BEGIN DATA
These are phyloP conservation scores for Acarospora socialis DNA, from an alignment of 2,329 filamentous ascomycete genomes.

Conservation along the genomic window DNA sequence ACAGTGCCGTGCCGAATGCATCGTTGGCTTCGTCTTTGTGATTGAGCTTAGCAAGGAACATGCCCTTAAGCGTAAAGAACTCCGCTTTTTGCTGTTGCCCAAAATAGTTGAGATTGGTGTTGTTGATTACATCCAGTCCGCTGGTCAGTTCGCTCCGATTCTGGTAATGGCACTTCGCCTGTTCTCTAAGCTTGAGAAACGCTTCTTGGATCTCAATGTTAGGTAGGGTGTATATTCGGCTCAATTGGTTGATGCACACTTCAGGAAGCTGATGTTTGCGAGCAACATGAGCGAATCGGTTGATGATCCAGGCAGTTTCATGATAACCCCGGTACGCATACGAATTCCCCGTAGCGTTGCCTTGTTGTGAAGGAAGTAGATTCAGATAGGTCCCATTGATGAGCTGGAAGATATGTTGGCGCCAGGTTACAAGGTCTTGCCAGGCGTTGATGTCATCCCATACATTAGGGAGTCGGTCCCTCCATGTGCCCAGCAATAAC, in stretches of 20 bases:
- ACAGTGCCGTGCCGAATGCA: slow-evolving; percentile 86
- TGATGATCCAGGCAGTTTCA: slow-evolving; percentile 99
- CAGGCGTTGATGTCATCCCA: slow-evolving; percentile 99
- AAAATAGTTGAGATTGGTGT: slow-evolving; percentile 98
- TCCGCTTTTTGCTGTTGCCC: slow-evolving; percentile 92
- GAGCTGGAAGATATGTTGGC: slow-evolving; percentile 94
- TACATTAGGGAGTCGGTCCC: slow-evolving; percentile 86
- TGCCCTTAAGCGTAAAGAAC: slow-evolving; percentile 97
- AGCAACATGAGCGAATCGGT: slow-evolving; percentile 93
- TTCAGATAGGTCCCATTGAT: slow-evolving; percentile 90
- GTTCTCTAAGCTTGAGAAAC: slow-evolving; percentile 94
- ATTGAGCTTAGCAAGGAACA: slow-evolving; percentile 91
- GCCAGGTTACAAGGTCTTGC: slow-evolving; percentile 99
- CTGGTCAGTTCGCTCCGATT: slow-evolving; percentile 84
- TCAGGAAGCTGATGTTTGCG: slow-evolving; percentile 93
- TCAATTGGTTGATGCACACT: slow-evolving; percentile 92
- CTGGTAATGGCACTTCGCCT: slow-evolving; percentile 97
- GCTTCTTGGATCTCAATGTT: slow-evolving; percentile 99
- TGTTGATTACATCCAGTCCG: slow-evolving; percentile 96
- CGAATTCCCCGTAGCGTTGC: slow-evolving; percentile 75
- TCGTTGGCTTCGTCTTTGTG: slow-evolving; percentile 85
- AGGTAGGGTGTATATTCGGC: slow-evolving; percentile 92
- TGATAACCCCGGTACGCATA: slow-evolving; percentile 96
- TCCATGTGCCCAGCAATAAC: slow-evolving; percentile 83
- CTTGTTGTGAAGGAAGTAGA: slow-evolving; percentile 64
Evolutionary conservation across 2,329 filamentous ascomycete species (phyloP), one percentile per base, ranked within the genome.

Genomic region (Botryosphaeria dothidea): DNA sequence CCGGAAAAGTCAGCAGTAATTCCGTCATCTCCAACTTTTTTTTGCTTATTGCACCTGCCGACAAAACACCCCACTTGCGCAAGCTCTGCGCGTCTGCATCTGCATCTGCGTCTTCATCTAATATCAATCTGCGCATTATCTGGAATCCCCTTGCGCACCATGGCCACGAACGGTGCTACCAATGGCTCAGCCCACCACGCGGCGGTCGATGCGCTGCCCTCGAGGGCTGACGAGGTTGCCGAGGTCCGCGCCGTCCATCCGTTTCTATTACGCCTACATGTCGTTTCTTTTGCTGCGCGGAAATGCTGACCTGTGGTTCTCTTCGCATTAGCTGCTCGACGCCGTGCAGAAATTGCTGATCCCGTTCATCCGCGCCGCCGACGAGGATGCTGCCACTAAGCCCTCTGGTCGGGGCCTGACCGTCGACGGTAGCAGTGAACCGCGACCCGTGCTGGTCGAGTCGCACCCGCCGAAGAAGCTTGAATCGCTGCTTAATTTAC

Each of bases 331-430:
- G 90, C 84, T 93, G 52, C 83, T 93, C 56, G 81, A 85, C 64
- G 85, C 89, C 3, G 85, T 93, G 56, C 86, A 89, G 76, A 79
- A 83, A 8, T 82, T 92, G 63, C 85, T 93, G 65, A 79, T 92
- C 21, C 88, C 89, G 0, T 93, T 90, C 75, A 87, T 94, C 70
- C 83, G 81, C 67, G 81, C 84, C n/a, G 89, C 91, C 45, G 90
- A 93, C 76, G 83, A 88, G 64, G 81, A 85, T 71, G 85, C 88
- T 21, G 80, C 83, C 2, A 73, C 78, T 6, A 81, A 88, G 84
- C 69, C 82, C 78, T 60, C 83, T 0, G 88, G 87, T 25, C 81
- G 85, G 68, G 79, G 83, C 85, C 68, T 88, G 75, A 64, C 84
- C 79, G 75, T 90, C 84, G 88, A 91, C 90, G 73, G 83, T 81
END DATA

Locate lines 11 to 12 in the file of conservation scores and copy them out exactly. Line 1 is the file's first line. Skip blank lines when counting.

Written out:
- AGCAACATGAGCGAATCGGT: slow-evolving; percentile 93
- TTCAGATAGGTCCCATTGAT: slow-evolving; percentile 90